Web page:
There is more than one summer-themed story in Chris Power’s sparkling debut collection. I could just have easily picked ‘Innsbruck’, the second of the three linked stories about a woman called Eva that give the book not just its spine but also its central nervous system – but I’ve gone for ‘The Colossus of Rhodes’. Power splits the story between a recent family holiday (his unnamed narrator is married, with two young children) and a long-distant one, when he was ten years old. There are delicately sketched pen-portraits of the various family members, and a couple of luminous ‘spots-of-time’ moments that suck the story into them like a whirlpool*, but what I really love is the elegant way it unpacks itself at the end, making this the perfect story for our autofictional times. It doesn’t matter how closely Power’s ‘real’ life and experiences might happen to align themselves with his narrator’s fictional ones; what matters is how deftly he teases away at that border, and the conundrum it poses, which is where we seem to be looking, most often and most closely, for our meaning in literature just now.
* One of these moments, serendipitously enough, makes direct reference to another story picked in this summer special. You’ll have to read it to find out which.
In Mothers, Faber, 2018. Chosen by Jonathan Gibbs. Read Jonathan’s Personal Anthology here
And, if you reach the beach, walk back across it like everything is fine, toward your family who would not like to see the abyss you have just swum over.
A last line suggestive of a mother’s happy reconciliation with her family after a near-drowning undermines our wilful happily-ever-after with its “if”. Undecided, the story throws the woman back into the sea, keeps her there, “moving arms and legs”, near-drowning, near-happily-ever-after. Not sure. How quickly summer holiday stories turn sinister, or how sea under sun dazzles, makes us giddy. But that’s not what I read here, in this lush story where “The tarmac is a warm body beneath my feet”. What I read is the domestic tyranny, the maternal drudgery that even a holiday, a French village, a strip of sea can’t shake. A woman steps into the sea so as to no longer see whether her partner is choosing to pay attention to their children or choosing to read a book. She swims the channel so as to no longer be able to see, to no longer have to know. It’s a brief act of maternal finitude and one that sheds an acerbic light on parenthood. “Shall I tell you what it is like to drown? It is very calm and quiet.” As in, it is calmer and quieter to drown than to mother?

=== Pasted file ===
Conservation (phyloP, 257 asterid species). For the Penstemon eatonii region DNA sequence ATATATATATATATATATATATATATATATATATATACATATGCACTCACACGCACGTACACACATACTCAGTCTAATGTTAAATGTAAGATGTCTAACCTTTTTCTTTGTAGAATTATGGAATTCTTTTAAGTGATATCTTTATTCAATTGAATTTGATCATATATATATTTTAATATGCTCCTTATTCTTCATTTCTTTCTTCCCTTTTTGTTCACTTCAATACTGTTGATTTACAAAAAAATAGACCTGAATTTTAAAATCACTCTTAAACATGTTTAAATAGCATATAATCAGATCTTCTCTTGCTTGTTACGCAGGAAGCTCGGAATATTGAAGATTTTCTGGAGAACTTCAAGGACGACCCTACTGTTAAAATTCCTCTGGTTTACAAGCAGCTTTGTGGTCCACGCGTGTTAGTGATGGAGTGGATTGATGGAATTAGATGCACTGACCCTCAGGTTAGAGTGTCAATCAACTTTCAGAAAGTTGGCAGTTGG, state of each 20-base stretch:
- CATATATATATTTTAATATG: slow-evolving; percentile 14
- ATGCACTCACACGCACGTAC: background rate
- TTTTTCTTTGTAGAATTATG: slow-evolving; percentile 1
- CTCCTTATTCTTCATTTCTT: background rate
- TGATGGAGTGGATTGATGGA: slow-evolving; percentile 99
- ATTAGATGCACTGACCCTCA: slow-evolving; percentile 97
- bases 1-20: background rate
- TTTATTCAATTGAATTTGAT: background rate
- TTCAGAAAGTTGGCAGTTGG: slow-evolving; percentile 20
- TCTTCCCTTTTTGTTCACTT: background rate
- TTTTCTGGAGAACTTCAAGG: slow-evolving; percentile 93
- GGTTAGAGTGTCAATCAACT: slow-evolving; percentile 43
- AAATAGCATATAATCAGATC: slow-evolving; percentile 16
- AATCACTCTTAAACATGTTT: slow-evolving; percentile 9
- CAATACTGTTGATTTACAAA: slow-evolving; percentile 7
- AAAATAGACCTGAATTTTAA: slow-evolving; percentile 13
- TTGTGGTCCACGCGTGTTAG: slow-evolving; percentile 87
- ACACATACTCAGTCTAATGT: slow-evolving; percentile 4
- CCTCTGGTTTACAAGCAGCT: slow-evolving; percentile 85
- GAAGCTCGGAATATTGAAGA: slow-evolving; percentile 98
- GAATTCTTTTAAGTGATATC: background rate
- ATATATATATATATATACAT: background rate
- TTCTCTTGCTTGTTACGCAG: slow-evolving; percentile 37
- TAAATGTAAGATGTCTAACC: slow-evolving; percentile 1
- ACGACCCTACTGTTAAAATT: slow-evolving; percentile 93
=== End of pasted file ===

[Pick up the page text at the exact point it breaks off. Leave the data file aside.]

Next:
In Vertigo, And Other Stories, 2016. Chosen by Olivia Heal
I suppose I associate Leesa Cross-Smith with summer because I discovered her in in July of 2014. (I know the date because it’s when I started my Twitter account, and I joined Twitter pretty much to stalk her, I liked her work that much.) I also feel there’s some sort of summery-ness about all her work, whether she’s writing about the season or not: it takes the form of a buoyant energy, a playfulness, a brightness. ‘Out of the Strong, Something Sweet’ is no exception: I read it as soon as it was announced on Twitter (the following paid off!), and I love it because it encapsulates so much about summer, coming of age, female friendship, boys, kissing, and a part of the world not far from where I grew up, without once going exactly where you think it’s going to go. This is the kind of story that lulls you into thinking you know how it’s all going to play out, and then ambushes you with fearless, magical, risk-taking writing that pulls that proverbial rug right out from beneath your feet. I won’t spoil the structural surprise, but my heart thrilled once I reached the first set of three asterisks and watched the piece bloom, stretch and shimmer.
I can’t mention this piece without also noting Jazzmyn Coker’s accompanying artwork, which so perfectly frames this piece.
Published in Paper Darts, 2016) Chosen by Ingrid Jendrzejewski
Set in rural France during the 1950s, this story uses the classic device of terrorising the reader over the fate of a five-year-old child, who is encouraged to enter a locked holiday house via the titular skylight and open the window downstairs. The mother, frazzled from travelling on her own with her son, is nicely drawn. Students I have shared this with have been split over whether she is a victim of circumstance and the age she lives in, or a neurotic idiot who shouldn’t be in charge of a child. I tend towards the former, as a parent of young children who knows it’s not plain sailing. A brilliant piece of ordinary horror and the ending is one of surprise that leaves me reeling after many, many reads.
Collected in Saturday Lunch with The Brownings, 1977) Chosen by Andrew McDonnell